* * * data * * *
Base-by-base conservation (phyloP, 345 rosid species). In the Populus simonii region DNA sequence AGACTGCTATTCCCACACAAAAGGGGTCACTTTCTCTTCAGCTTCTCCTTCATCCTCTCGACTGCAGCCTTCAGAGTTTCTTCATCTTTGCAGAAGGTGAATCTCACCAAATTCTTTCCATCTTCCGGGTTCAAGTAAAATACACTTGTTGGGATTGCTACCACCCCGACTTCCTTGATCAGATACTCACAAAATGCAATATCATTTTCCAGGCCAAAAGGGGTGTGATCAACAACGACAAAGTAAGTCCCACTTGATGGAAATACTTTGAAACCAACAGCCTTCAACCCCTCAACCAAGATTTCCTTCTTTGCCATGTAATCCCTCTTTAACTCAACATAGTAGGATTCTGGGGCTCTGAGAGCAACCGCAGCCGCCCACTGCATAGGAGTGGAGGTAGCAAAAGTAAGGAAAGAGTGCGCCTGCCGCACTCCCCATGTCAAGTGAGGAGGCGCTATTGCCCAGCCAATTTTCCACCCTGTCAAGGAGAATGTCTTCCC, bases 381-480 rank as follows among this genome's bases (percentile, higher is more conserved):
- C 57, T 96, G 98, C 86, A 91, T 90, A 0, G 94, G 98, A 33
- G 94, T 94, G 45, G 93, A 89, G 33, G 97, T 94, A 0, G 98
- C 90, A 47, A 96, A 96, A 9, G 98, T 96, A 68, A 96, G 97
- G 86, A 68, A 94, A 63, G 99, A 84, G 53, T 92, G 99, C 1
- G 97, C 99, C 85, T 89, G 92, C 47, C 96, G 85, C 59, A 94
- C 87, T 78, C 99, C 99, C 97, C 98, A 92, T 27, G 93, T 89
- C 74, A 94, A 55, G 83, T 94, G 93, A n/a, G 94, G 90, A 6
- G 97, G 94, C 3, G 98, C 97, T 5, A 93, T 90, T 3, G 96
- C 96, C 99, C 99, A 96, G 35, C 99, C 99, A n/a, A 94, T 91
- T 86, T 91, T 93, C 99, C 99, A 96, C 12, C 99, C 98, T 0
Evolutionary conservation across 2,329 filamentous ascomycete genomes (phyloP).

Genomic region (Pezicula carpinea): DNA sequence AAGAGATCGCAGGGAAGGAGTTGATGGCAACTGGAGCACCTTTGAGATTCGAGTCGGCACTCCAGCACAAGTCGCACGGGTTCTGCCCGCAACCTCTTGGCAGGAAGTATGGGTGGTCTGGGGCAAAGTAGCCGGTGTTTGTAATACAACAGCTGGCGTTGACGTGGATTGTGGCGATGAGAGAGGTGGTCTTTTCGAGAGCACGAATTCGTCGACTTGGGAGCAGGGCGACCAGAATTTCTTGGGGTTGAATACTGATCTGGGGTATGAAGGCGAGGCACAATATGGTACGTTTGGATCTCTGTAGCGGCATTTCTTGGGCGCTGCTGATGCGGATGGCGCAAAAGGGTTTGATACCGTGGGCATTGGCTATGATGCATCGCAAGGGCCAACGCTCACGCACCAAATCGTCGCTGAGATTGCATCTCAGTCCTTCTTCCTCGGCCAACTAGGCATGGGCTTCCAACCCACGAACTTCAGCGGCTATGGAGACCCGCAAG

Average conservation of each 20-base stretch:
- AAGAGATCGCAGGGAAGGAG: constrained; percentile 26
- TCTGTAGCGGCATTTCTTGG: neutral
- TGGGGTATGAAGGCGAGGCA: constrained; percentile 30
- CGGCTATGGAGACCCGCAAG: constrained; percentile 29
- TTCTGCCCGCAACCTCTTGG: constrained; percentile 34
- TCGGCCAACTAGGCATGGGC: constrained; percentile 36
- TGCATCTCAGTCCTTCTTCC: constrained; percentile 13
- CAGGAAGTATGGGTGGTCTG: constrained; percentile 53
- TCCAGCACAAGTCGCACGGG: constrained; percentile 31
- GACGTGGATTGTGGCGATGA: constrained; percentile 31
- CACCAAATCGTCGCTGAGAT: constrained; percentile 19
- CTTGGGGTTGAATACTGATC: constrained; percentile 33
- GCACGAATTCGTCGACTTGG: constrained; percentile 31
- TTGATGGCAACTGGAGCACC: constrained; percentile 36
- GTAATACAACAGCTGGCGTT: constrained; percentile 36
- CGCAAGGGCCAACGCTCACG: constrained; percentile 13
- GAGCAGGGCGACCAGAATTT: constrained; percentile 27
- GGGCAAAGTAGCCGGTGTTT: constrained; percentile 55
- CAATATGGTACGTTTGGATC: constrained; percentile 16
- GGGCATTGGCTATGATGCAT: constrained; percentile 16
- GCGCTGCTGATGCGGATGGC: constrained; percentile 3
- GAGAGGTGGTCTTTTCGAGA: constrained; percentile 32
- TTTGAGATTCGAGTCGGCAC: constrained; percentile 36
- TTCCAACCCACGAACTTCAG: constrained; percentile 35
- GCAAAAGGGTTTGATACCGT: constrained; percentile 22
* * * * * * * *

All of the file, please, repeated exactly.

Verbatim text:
Base-by-base conservation (phyloP, 345 rosid species). In the Populus simonii region DNA sequence AGACTGCTATTCCCACACAAAAGGGGTCACTTTCTCTTCAGCTTCTCCTTCATCCTCTCGACTGCAGCCTTCAGAGTTTCTTCATCTTTGCAGAAGGTGAATCTCACCAAATTCTTTCCATCTTCCGGGTTCAAGTAAAATACACTTGTTGGGATTGCTACCACCCCGACTTCCTTGATCAGATACTCACAAAATGCAATATCATTTTCCAGGCCAAAAGGGGTGTGATCAACAACGACAAAGTAAGTCCCACTTGATGGAAATACTTTGAAACCAACAGCCTTCAACCCCTCAACCAAGATTTCCTTCTTTGCCATGTAATCCCTCTTTAACTCAACATAGTAGGATTCTGGGGCTCTGAGAGCAACCGCAGCCGCCCACTGCATAGGAGTGGAGGTAGCAAAAGTAAGGAAAGAGTGCGCCTGCCGCACTCCCCATGTCAAGTGAGGAGGCGCTATTGCCCAGCCAATTTTCCACCCTGTCAAGGAGAATGTCTTCCC, bases 381-480 rank as follows among this genome's bases (percentile, higher is more conserved):
- C 57, T 96, G 98, C 86, A 91, T 90, A 0, G 94, G 98, A 33
- G 94, T 94, G 45, G 93, A 89, G 33, G 97, T 94, A 0, G 98
- C 90, A 47, A 96, A 96, A 9, G 98, T 96, A 68, A 96, G 97
- G 86, A 68, A 94, A 63, G 99, A 84, G 53, T 92, G 99, C 1
- G 97, C 99, C 85, T 89, G 92, C 47, C 96, G 85, C 59, A 94
- C 87, T 78, C 99, C 99, C 97, C 98, A 92, T 27, G 93, T 89
- C 74, A 94, A 55, G 83, T 94, G 93, A n/a, G 94, G 90, A 6
- G 97, G 94, C 3, G 98, C 97, T 5, A 93, T 90, T 3, G 96
- C 96, C 99, C 99, A 96, G 35, C 99, C 99, A n/a, A 94, T 91
- T 86, T 91, T 93, C 99, C 99, A 96, C 12, C 99, C 98, T 0
Evolutionary conservation across 2,329 filamentous ascomycete genomes (phyloP).

Genomic region (Pezicula carpinea): DNA sequence AAGAGATCGCAGGGAAGGAGTTGATGGCAACTGGAGCACCTTTGAGATTCGAGTCGGCACTCCAGCACAAGTCGCACGGGTTCTGCCCGCAACCTCTTGGCAGGAAGTATGGGTGGTCTGGGGCAAAGTAGCCGGTGTTTGTAATACAACAGCTGGCGTTGACGTGGATTGTGGCGATGAGAGAGGTGGTCTTTTCGAGAGCACGAATTCGTCGACTTGGGAGCAGGGCGACCAGAATTTCTTGGGGTTGAATACTGATCTGGGGTATGAAGGCGAGGCACAATATGGTACGTTTGGATCTCTGTAGCGGCATTTCTTGGGCGCTGCTGATGCGGATGGCGCAAAAGGGTTTGATACCGTGGGCATTGGCTATGATGCATCGCAAGGGCCAACGCTCACGCACCAAATCGTCGCTGAGATTGCATCTCAGTCCTTCTTCCTCGGCCAACTAGGCATGGGCTTCCAACCCACGAACTTCAGCGGCTATGGAGACCCGCAAG

Average conservation of each 20-base stretch:
- AAGAGATCGCAGGGAAGGAG: constrained; percentile 26
- TCTGTAGCGGCATTTCTTGG: neutral
- TGGGGTATGAAGGCGAGGCA: constrained; percentile 30
- CGGCTATGGAGACCCGCAAG: constrained; percentile 29
- TTCTGCCCGCAACCTCTTGG: constrained; percentile 34
- TCGGCCAACTAGGCATGGGC: constrained; percentile 36
- TGCATCTCAGTCCTTCTTCC: constrained; percentile 13
- CAGGAAGTATGGGTGGTCTG: constrained; percentile 53
- TCCAGCACAAGTCGCACGGG: constrained; percentile 31
- GACGTGGATTGTGGCGATGA: constrained; percentile 31
- CACCAAATCGTCGCTGAGAT: constrained; percentile 19
- CTTGGGGTTGAATACTGATC: constrained; percentile 33
- GCACGAATTCGTCGACTTGG: constrained; percentile 31
- TTGATGGCAACTGGAGCACC: constrained; percentile 36
- GTAATACAACAGCTGGCGTT: constrained; percentile 36
- CGCAAGGGCCAACGCTCACG: constrained; percentile 13
- GAGCAGGGCGACCAGAATTT: constrained; percentile 27
- GGGCAAAGTAGCCGGTGTTT: constrained; percentile 55
- CAATATGGTACGTTTGGATC: constrained; percentile 16
- GGGCATTGGCTATGATGCAT: constrained; percentile 16
- GCGCTGCTGATGCGGATGGC: constrained; percentile 3
- GAGAGGTGGTCTTTTCGAGA: constrained; percentile 32
- TTTGAGATTCGAGTCGGCAC: constrained; percentile 36
- TTCCAACCCACGAACTTCAG: constrained; percentile 35
- GCAAAAGGGTTTGATACCGT: constrained; percentile 22